Effects of a Multifaceted Classroom Intervention on Racial Disproportionality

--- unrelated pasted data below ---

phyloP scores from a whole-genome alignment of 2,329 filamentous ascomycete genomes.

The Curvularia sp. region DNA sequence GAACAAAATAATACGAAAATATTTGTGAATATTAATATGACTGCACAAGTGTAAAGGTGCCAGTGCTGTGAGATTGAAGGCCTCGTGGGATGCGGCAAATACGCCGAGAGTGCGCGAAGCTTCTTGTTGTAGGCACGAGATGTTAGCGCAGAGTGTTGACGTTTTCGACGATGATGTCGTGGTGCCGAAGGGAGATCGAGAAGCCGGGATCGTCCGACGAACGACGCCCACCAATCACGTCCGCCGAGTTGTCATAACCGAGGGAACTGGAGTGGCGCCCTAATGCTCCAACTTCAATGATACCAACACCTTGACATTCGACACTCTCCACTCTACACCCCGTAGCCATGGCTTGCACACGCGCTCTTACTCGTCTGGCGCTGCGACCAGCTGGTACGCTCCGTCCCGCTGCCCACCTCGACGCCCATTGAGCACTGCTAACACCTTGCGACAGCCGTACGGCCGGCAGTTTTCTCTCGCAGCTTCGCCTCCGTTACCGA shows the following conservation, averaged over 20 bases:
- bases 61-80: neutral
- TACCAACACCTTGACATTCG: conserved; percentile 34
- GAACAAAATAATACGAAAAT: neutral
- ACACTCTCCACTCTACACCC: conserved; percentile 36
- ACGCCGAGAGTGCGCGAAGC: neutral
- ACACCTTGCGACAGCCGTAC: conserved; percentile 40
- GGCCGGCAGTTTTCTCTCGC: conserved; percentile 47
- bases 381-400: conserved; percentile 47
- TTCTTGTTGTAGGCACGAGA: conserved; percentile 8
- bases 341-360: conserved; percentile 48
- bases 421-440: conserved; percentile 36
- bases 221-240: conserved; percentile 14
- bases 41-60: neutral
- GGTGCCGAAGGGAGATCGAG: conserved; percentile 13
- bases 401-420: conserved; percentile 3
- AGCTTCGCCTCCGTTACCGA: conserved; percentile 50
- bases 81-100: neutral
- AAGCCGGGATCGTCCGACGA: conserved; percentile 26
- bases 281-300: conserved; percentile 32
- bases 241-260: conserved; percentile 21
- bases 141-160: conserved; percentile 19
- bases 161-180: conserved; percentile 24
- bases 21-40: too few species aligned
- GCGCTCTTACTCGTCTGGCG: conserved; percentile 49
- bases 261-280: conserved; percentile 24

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The present study is an examination of a classroom-based intervention with five critical components of (a) defining and teaching desired behavior with cultural consideration, (b) increasing acknowledgement for African American students, (c) responding to unwanted behavior using an instructional approach, (d) using disaggregated data by race to guide intervention implementation, and (e) providing coaching to enhance intervention implementation. The study is a concurrent multiple-baseline single-case design across four general education teachers ranging from kindergarten to seventh grade. Results from the study indicate a functional relation between intervention implementation and increased rates of praise and decreased rates of reprimands for African American students. In addition, data show equitable increases in praise across both racial groups and decreases in reprimand disparities between racial groups during intervention. Teachers implementing the intervention found it to be acceptable, effective, and a good fit within their school and classroom contexts. The findings from this study suggest this intervention may help to close the discipline gap between African American students and their peers.